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Promise and Progress - Arsenic Part of Novel Treatment for Leukemia
Arsenic Part of Novel Treatment for Leukemia
Date: June 1, 2004
Proceedings of the National Academy of Sciences, March 16, 2004
Chi V. Dang, M.D., Ph.D., has uncovered the reason arsenic has long been a successful treatment for certain types of leukemia and combined it with a second toxin to develop a new, more potent therapy. Dang and colleagues discovered that arsenic activates the same self-destruct mechanism in acute promyelocytic leukemia (APL) cells as a toxin called bryostatin found in coral-like marine organisms.
The research team tracked arsenic’s cancer-killing ability to an oxygen-producing enzyme complex called NADPH oxidase. “When normal white blood cells engulf invading bacteria, NADPH oxidase produces a big burst of bad oxygen species which they dump onto bacterium to kill it and, in the process, kill themselves,” explains Dang. He, Dr. Wen-Chien Chou and team found that in APL, arsenic triggers activation of NADPH oxidase and turns on the same self-destruction switch. But arsenic needs some help, according to Dang, and that’s where bryostatin comes in. “Even with arsenic treatment, much of the NADPH oxidase remains dormant in our system,” he says. However, bryostatin also activates the enzyme, and working in synergy the two toxins cause a big enough release of NADPH oxidase to kill off leukemia cells.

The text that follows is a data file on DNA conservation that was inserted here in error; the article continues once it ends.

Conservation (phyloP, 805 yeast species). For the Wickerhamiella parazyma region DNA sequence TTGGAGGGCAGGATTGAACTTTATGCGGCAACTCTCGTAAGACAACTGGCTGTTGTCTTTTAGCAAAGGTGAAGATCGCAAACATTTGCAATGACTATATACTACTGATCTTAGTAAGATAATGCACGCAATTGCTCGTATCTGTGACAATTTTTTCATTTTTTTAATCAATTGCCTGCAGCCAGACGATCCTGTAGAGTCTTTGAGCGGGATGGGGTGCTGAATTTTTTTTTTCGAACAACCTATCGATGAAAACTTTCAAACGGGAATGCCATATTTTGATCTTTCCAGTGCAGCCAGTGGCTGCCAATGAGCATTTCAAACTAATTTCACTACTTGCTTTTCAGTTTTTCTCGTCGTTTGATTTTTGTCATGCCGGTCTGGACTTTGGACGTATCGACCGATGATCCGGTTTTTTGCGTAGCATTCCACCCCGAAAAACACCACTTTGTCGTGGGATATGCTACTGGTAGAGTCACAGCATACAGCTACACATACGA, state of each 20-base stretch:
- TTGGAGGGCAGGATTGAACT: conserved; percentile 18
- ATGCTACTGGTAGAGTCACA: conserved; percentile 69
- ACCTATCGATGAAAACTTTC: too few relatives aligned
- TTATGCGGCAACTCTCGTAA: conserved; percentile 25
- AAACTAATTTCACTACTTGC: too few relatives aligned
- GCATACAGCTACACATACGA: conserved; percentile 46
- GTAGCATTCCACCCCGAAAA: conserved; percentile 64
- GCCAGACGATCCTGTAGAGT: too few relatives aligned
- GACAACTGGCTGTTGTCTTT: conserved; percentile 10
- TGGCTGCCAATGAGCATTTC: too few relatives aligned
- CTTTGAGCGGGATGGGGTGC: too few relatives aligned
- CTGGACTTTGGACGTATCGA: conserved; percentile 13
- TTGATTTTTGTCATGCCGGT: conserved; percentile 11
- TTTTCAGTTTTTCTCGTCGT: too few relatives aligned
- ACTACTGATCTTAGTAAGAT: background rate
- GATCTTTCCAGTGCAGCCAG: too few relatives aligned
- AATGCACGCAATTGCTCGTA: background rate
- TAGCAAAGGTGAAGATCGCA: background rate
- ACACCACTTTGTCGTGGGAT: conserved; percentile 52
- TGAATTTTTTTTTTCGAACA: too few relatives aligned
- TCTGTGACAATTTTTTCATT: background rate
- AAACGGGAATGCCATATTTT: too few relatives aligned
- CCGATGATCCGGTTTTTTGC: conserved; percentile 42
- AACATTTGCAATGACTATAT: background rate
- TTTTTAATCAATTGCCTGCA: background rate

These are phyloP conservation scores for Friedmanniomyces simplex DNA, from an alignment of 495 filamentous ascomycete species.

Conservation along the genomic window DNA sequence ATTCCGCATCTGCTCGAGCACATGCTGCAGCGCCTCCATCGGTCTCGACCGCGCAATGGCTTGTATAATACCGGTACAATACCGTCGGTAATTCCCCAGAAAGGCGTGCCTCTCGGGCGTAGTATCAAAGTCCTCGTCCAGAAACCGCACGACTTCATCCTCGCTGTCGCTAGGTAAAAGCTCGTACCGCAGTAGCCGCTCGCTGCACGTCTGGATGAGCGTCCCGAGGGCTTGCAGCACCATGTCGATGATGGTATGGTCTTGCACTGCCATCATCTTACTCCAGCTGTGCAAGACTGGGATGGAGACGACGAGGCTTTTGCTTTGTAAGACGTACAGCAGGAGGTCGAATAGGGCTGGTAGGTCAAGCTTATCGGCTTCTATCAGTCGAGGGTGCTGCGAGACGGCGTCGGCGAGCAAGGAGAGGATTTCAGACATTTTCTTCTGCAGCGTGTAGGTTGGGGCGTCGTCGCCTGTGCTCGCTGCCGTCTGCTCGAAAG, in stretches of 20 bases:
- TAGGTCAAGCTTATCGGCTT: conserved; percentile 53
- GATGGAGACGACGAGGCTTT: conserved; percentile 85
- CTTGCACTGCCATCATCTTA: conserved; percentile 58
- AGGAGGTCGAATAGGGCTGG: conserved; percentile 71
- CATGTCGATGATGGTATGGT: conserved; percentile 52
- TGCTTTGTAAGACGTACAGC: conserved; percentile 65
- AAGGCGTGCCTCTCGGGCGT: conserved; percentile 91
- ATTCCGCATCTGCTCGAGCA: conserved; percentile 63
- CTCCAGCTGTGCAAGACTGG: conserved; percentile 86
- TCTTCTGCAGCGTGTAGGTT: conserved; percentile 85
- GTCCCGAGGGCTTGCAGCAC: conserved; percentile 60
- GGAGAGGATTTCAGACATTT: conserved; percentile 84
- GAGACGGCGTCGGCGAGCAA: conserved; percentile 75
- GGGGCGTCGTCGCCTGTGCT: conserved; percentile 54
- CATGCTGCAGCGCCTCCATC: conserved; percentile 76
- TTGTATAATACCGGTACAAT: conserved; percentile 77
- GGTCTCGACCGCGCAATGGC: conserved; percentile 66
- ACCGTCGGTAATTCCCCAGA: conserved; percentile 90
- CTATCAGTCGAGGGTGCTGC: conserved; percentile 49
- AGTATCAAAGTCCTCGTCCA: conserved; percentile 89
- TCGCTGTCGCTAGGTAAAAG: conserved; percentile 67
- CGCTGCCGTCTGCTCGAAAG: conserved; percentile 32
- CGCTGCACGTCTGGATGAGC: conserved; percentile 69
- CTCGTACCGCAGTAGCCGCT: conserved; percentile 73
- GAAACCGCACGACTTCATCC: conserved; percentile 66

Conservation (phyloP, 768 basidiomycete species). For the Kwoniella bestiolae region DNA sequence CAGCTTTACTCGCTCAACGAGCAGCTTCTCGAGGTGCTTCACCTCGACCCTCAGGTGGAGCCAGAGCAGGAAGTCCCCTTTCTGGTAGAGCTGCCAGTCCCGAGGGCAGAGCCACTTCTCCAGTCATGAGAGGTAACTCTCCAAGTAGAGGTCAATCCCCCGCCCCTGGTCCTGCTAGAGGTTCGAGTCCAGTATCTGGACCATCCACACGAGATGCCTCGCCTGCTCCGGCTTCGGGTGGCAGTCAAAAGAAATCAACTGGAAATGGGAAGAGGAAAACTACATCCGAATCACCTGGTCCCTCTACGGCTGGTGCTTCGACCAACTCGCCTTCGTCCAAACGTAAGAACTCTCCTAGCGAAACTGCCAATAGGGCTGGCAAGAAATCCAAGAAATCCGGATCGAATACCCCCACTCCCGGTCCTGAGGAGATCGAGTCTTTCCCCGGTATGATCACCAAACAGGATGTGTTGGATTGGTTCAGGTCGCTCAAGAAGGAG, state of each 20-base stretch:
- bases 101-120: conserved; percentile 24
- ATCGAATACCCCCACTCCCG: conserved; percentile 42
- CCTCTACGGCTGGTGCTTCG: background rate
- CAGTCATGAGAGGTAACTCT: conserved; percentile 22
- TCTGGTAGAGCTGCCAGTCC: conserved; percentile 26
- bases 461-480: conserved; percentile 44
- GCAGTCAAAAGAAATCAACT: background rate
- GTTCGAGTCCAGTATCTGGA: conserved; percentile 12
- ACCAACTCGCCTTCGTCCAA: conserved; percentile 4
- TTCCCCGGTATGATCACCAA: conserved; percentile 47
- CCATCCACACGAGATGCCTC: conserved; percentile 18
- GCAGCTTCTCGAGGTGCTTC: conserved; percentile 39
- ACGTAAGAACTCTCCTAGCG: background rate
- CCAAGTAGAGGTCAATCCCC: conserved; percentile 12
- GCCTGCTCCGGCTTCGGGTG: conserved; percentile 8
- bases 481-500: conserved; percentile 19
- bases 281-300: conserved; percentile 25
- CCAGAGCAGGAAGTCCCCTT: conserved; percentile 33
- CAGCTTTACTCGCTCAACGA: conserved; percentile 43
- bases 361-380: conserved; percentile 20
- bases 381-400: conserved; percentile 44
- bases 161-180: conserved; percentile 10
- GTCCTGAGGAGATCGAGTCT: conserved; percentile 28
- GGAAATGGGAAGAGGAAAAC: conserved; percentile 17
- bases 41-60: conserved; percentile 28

This research was funded by the National Cancer Institute.
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- Faces of Childhood Cancer
- Clinical Trial in the Spotlight
- A Fighting Chance
- A Champion of Pediatric Cancer Research
- One Physician's Quest for a Treatment for the Worst Kind of Pediatric Brain Tumor
- Origin of Multiple Myeloma Found in Rare Stem Cell
- Experimental Drug Being Tested for Acute Myeloid Leukemia
- 'Switched-Off' Genes May Put First Chink in Colon Cell's Anti-Tumor Armor
- Against All Odds: Ariana's Story
- From the Laundry Room to the Laboratory
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- Pediatric Oncology Friends Bring Rhyme and Reason to Pediatric Cancer Research
- Optimists Provide Landmark Gift to Children's Cancer Research
- Eli Kahn
- Possible Interaction Identified Between Tamoxifen and Hot Flash Drug
- Premature Aging Gene Could Have Implications for New Cancer Therapies
- Something's Fishy in Cancer Research
- Angiogenesis Gene Linked to Boimarkers in Breast Cancer
- A Cure is More than the Eradication of Cancer
- Arsenic Part of Novel Treatment for Leukemia